Oh, we almost forgot to mention the peculiar contouring that HTC has applied to the edges of the glass screen. They’re ever so slightly higher than the rest of display, with a tiny little slope lending the whole screen a subtle concavity. As a result, most of the glass never makes contact with surfaces when the phone is laid face down, adding a smidgen extra protection against scuffs and the like. Not that you’re terribly likely to mar this expansive screen, which has been given the Gorilla Glass treatment just like the rest of HTC’s recent line. Needless to say, that’s a marked improvement from last year’s Nexus One, which HTC had the gall to claim wasn’t supposed to go into pockets.

Reception, earpiece and loudspeaker:

Calls on the Sensation were for the most part clear and competently handled. HTC has an extra microphone on the back of the handset, whose job we presume is to analyze external noise and nullify its effects. In voice calls, the other party heard us even on a busy street where we had our own struggles keeping up with what they were saying to us. The earpiece is neither excellent nor poor, it just does the job. Its position at the very top of the phone means that you’ll generally place the sound source up above (rather than next to) your ear when taking a call, but then it’s not like HTC had a lot of flexibility as to where to put it. Guess this is just the price we have to pay for the aggressively thin bezels on this handset.

(via Engadget)

Moseying through our usual testing area revealed no aberrant behavior from the Sensation’s 2G and 3G radios and reception was on par with what we would generally expect. This phone can actually reach HSPA+ speeds of 14.4Mbps down and 5.76Mbps up (hence why it’ll be known as the Sensation 4G in the US), but we didn’t have the requisite network to test it out. The Sensation’s antenna is built into the plastic parts of its rear cover, a recurring trend in HTC’s recent handsets.

As to aural performance, the loudspeaker on the back does a decent job and output to headphones is particularly pleasing. The solo speaker doesn’t lose much when the Sensation is put down on a flat surface and though a stray finger pressed against its opening will muffle a large proportion of the sound, those aforementioned microphone holes help to leak it out of the case. Overall, it’s an aspect of the phone that we consider simply satisfactory, it’s not going to be the thing that sways your decision in either direction. HTC’s bundled earphones are attractively styled, but generally disappointing. They were a poor fit for us, offered next to no sound isolation (an asset when trying to listen to music on the move), and their in-line remote control is the very definition of cheap plastic. The latter’s also susceptible to recognizing accidental bumps as input, adding to our impression that you should keep the headset in its wrapping, just in case you decide to resell the handset down the line — yes, the maintenance of resale value is the best thing we can say about these earphones.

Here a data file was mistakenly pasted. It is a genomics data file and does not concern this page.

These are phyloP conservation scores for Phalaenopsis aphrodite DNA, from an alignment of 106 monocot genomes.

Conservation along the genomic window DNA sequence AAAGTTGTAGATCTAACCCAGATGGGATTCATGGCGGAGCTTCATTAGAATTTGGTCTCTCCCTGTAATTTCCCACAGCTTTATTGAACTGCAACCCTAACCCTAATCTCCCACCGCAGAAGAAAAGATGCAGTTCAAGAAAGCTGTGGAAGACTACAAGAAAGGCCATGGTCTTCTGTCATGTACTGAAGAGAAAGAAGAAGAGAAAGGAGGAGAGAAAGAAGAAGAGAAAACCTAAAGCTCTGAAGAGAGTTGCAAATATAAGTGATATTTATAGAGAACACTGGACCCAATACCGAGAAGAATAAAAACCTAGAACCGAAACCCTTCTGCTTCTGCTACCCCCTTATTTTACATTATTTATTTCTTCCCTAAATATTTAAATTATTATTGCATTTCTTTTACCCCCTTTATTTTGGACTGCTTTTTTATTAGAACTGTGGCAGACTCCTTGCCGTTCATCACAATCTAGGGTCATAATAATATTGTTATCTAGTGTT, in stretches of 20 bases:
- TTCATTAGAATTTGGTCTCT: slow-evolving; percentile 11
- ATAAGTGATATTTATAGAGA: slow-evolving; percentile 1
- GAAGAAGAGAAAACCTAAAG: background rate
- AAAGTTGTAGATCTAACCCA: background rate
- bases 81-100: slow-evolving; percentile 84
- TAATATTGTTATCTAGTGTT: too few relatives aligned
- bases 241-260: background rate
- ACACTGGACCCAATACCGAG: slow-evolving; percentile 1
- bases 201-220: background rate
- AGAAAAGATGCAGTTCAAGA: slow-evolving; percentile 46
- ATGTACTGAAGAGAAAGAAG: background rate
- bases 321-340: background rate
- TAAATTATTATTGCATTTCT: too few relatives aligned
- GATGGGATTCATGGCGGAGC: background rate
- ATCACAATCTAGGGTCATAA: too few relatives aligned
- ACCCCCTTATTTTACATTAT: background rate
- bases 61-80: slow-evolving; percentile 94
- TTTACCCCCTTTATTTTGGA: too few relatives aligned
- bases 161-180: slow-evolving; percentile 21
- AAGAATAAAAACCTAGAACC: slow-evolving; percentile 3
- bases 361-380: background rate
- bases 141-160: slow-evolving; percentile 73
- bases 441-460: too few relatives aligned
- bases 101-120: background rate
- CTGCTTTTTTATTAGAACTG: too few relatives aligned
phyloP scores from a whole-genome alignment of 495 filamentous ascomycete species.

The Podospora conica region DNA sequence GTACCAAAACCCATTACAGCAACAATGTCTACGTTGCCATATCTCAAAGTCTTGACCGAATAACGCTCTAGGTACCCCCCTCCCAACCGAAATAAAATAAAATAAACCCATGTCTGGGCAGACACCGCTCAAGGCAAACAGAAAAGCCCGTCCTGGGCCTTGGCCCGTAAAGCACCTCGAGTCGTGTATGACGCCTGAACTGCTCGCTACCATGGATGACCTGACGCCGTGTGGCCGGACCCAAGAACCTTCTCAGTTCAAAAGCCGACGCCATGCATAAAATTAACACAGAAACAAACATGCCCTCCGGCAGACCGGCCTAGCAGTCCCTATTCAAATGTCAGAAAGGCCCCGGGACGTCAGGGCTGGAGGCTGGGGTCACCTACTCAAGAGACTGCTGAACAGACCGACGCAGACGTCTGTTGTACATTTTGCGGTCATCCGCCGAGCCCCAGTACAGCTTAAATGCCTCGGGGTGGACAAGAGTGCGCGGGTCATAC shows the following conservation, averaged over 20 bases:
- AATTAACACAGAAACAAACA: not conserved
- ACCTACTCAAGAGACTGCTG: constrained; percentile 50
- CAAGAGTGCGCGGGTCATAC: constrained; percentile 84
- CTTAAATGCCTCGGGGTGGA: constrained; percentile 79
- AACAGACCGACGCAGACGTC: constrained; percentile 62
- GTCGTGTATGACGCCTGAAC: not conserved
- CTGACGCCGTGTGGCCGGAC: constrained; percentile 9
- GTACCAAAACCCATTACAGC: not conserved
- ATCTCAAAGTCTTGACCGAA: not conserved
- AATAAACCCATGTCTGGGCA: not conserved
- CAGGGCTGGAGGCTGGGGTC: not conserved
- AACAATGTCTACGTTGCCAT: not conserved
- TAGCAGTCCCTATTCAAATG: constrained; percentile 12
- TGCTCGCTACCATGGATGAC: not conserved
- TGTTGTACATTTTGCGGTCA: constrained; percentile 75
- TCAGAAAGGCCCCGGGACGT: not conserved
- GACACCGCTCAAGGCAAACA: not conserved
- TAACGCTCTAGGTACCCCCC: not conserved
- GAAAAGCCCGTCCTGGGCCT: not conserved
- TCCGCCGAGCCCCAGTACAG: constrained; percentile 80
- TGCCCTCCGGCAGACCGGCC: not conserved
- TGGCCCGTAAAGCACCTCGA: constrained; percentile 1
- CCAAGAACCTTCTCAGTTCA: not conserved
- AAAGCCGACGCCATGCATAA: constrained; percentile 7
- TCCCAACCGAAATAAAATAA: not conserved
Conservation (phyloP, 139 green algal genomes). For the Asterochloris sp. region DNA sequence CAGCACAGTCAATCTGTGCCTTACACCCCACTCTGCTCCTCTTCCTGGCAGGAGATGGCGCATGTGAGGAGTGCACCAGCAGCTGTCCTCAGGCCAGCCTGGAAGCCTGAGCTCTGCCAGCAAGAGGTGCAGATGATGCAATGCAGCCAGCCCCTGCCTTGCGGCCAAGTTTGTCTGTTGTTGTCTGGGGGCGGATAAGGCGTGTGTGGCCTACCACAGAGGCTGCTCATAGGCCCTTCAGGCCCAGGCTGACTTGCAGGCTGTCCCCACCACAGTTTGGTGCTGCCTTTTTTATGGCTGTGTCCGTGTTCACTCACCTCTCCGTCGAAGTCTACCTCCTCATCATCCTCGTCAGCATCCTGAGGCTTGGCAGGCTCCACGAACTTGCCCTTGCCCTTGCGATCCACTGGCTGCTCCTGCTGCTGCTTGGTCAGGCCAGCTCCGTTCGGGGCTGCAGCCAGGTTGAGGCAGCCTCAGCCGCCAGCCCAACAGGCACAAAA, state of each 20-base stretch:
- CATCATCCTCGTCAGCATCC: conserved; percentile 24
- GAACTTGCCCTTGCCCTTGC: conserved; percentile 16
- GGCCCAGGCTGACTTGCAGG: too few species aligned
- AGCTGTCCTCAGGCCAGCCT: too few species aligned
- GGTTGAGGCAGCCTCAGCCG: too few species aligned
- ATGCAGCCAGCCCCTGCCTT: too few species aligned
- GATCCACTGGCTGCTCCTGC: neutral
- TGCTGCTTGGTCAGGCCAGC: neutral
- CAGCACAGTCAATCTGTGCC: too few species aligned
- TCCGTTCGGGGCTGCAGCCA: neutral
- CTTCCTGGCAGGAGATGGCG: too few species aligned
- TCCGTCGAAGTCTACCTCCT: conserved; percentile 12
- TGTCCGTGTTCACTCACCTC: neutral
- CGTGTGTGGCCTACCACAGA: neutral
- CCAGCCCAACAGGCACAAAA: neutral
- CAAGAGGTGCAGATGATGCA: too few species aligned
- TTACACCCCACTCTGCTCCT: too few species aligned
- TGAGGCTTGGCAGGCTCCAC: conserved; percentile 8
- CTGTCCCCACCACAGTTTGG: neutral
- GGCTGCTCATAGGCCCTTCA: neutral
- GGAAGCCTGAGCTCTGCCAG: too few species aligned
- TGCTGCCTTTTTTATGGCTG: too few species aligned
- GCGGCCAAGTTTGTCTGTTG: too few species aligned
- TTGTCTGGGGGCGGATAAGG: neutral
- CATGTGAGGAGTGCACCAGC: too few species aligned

If you plug-in your own set of ear blasters, on the other hand, you’ll be treated to some very nice output indeed. SRS virtual surround sound enhancements baked into the phone make a tangible difference by widening the sound stage and creating a more intimate feel to whatever you’re listening to. For a smartphone that aspires to woo customers with top tier multimedia performance, getting audio right is a big deal and the Sensation thankfully delivers. Top marks on that, HTC, but if you can’t bundle good headphones of your own, just don’t bother next time. We’ll take stickers instead.